ShareThis Page
Washington clamps down on Quaker Valley |

Washington clamps down on Quaker Valley

| Thursday, March 12, 2009 12:00 a.m

Troy Wilson would like a little more respect for his Washington teammates, a group that rarely gets mentioned among the elite teams in Class AA.

“We’re always the underdog,” he said.

That could change.

Wilson scored 18 points and teammate Nick Bryant had 20 to lead Washington into the quarterfinals of the PIAA playoffs with Wednesday’s 60-38 victory over Quaker Valley in the first game of a tripleheader at Palumbo Center. Several of those “elite” teams — Aliquippa, Beaver Falls and Jeannette — played later last night.

“Nobody’s been worried about us the whole year,” said Wilson, who doesn’t expect things to change when Washington plays Beaver Falls or Jeannette on Saturday, yet another game where Washington players expect to be the underdogs. Aliquippa and WPIAL champion North Catholic are also standing in the way of reaching Hershey.

“There are so many good AA teams this year that a lot of these teams just get lost under the radar,” said Quaker Valley coach Mike Mastroianni. “Washington was one of them.”

Guard Casey Courneen led Quaker Valley with 12 points, and Nigel Gibson added nine.

Washington (24-3) stuck to coach Ron Faust’s defense-first mentality, holding Quaker Valley to a season-low 38 points. It helped that Quaker Valley (18-7) played without senior Kortezz Martin, an elusive guard who was the Quakers’ leading scorer.

Martin was held out of the team’s first-round victory after missing practice. In response, the coach said, Martin chose to leave the team. Without him, Quaker Valley struggled in transition, never led and was outrebounded, 25-8, through the first three quarters.

“This time of year you need continuity,” Mastroianni said. “At times today we got bogged down, something that hadn’t happened all year. It’s not just losing one guy; we had several guys now playing different spots.”

Washington took advantage before the first quarter ended. Bryant, a 6-foot guard, scored eight points in the period’s final 2 minutes to take an 18-8 lead. Quaker Valley’s turnovers and missed shots became Washington points.

“Defense carries our offense,” Bryant said.

That’s a message Faust has stressed even stronger during this, his final season at Washington. This is a group that can’t expect to score 80 points. So, instead, they have allowed on average 38 points per game.

Quaker Valley’s highest-scoring quarter was 12 points in the second.

“They understand that you can still win games by playing defense,” Faust said. “… We need to stay in striking range, and we do that on the defensive end.”

Against Quaker Valley, Washington’s lead surpassed 20 points in the fourth quarter when Bryant made two free throws with 2:06 left.

Bryant said he isn’t sure why his team has been overlooked. Washington had only two regular-season losses (including a six-point loss to WPIAL Class AAAA champion Peters Township) before losing to South Fayette in the WPIAL quarterfinals.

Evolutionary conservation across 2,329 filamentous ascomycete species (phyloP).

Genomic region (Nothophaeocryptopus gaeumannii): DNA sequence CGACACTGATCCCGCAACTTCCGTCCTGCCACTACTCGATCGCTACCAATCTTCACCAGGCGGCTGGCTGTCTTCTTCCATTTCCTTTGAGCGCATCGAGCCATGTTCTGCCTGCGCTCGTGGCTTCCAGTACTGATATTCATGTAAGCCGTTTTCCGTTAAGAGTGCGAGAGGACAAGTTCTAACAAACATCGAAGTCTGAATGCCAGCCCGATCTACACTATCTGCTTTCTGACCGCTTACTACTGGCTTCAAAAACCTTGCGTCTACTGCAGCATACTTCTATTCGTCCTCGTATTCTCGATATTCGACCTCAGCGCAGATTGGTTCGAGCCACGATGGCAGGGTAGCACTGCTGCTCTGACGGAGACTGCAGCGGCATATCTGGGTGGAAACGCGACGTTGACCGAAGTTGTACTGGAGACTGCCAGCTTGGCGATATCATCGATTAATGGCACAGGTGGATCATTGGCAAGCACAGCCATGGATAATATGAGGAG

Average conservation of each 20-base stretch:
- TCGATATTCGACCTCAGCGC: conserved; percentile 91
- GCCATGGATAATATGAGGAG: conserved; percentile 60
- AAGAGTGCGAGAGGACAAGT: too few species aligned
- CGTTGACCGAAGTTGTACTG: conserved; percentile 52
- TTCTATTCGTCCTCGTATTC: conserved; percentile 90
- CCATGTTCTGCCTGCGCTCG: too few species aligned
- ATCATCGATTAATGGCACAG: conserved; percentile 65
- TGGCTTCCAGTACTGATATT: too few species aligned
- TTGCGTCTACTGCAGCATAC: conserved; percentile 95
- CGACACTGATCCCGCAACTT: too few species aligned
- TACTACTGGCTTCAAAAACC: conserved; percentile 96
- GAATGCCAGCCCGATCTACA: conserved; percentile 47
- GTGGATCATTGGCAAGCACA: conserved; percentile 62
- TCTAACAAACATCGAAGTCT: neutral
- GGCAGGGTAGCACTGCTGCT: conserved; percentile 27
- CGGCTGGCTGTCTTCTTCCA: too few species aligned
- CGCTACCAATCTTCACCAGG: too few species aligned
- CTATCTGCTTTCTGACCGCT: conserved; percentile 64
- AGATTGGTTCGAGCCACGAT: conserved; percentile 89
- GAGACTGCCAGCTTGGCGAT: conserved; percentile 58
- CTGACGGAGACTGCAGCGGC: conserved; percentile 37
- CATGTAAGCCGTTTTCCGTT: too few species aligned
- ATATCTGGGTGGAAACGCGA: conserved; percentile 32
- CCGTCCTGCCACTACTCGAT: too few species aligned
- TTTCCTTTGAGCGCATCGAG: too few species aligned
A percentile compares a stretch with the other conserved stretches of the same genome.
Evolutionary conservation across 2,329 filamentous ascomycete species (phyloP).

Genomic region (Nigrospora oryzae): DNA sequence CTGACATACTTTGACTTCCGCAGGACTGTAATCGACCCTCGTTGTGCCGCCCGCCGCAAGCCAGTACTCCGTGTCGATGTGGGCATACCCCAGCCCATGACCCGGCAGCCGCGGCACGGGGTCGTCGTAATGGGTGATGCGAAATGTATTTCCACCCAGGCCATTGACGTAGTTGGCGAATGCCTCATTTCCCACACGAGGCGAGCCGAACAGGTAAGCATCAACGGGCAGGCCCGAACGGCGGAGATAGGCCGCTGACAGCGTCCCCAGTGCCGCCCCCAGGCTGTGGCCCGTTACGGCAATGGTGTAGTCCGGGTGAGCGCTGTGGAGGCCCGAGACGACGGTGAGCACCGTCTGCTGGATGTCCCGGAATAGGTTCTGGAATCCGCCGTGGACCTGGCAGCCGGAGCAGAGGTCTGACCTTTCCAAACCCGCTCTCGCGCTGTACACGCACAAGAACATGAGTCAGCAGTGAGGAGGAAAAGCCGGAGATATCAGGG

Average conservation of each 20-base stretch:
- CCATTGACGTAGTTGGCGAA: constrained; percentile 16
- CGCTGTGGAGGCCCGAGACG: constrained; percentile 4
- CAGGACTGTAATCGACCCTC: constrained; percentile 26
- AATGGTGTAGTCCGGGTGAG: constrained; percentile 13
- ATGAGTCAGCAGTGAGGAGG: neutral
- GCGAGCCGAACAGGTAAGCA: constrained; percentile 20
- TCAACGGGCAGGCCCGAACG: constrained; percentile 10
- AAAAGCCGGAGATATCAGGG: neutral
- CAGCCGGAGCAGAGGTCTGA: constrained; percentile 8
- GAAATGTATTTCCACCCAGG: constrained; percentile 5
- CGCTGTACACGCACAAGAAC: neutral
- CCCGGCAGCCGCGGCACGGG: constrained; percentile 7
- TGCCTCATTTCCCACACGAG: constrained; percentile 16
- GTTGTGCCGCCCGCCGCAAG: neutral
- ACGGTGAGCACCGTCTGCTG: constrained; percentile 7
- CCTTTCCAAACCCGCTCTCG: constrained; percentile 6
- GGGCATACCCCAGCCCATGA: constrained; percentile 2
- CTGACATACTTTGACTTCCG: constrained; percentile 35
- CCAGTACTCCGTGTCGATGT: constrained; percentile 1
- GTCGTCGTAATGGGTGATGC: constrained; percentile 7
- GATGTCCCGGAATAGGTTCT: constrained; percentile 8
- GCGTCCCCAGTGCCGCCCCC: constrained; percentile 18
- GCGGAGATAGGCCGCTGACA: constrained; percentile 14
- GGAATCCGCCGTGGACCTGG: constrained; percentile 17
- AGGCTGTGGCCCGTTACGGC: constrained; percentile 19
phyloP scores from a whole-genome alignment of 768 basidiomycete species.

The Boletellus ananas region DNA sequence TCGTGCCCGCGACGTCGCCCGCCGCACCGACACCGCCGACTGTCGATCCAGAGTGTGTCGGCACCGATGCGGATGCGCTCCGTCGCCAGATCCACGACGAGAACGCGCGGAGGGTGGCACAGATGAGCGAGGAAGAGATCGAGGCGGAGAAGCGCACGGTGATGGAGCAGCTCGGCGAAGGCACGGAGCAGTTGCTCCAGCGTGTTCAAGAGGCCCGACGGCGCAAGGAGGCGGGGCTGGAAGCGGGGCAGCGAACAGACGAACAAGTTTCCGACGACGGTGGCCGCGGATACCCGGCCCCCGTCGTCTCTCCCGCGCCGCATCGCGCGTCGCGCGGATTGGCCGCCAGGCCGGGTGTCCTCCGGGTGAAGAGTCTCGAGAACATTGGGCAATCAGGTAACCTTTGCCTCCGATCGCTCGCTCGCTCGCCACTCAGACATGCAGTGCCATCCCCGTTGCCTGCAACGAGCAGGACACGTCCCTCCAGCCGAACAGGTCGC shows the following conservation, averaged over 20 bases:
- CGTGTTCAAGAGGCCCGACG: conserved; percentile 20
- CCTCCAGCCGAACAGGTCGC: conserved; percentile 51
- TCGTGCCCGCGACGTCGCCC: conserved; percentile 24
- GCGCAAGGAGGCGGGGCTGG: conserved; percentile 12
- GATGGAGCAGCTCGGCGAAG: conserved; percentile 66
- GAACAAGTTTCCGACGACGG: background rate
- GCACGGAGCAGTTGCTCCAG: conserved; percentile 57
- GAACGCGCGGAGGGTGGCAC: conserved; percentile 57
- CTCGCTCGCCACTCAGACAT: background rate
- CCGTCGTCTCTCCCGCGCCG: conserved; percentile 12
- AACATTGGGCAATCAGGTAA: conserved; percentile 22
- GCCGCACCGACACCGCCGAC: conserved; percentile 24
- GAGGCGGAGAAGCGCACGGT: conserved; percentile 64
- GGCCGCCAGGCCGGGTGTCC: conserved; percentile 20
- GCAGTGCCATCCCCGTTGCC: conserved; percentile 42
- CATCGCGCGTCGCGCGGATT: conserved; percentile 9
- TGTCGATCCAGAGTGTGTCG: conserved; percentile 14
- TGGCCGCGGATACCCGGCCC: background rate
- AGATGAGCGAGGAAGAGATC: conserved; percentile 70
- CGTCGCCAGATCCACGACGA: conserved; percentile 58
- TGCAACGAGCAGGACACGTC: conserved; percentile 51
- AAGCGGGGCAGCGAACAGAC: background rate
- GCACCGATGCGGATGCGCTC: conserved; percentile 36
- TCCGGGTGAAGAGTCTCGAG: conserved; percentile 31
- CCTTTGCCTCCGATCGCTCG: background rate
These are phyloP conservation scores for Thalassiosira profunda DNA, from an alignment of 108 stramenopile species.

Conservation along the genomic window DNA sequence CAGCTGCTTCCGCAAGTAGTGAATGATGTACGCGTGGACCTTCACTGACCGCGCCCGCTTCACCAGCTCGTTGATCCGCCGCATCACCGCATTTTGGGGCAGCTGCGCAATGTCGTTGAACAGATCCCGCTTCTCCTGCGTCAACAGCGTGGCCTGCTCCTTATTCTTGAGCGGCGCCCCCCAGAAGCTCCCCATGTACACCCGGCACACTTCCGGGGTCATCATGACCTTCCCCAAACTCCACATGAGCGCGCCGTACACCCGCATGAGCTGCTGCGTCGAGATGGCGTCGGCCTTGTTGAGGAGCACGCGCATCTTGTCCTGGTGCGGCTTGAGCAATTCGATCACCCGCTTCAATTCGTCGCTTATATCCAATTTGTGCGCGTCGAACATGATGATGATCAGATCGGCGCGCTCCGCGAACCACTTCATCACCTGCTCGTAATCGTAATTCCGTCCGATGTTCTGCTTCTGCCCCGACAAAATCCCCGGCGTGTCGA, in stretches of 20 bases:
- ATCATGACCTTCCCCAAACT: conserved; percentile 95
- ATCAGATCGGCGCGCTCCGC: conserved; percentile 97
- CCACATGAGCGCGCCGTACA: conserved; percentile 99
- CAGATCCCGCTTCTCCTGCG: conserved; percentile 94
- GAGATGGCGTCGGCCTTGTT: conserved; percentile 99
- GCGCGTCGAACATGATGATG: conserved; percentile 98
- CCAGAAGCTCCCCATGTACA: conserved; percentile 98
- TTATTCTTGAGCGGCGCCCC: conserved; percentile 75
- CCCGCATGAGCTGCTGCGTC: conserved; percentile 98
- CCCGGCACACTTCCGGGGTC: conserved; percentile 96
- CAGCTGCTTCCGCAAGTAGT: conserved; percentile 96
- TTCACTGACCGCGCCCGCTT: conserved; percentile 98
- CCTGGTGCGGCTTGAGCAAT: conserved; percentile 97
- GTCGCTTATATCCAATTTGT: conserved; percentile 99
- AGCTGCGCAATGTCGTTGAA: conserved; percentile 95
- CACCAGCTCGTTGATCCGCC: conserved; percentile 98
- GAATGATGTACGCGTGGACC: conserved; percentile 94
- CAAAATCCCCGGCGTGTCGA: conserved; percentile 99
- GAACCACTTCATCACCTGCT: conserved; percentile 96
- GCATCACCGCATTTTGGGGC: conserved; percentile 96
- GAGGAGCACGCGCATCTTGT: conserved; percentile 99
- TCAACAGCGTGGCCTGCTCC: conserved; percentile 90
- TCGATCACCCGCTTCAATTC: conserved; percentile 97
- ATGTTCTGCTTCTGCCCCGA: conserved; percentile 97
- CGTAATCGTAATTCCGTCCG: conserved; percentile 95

“Strength of schedule?” Bryant said. “Our conference• What we did in past years• This year we’re a different team.”

Categories: News
TribLIVE commenting policy

You are solely responsible for your comments and by using you agree to our Terms of Service.

We moderate comments. Our goal is to provide substantive commentary for a general readership. By screening submissions, we provide a space where readers can share intelligent and informed commentary that enhances the quality of our news and information.

While most comments will be posted if they are on-topic and not abusive, moderating decisions are subjective. We will make them as carefully and consistently as we can. Because of the volume of reader comments, we cannot review individual moderation decisions with readers.

We value thoughtful comments representing a range of views that make their point quickly and politely. We make an effort to protect discussions from repeated comments either by the same reader or different readers

We follow the same standards for taste as the daily newspaper. A few things we won't tolerate: personal attacks, obscenity, vulgarity, profanity (including expletives and letters followed by dashes), commercial promotion, impersonations, incoherence, proselytizing and SHOUTING. Don't include URLs to Web sites.

We do not edit comments. They are either approved or deleted. We reserve the right to edit a comment that is quoted or excerpted in an article. In this case, we may fix spelling and punctuation.

We welcome strong opinions and criticism of our work, but we don't want comments to become bogged down with discussions of our policies and we will moderate accordingly.

We appreciate it when readers and people quoted in articles or blog posts point out errors of fact or emphasis and will investigate all assertions. But these suggestions should be sent via e-mail. To avoid distracting other readers, we won't publish comments that suggest a correction. Instead, corrections will be made in a blog post or in an article.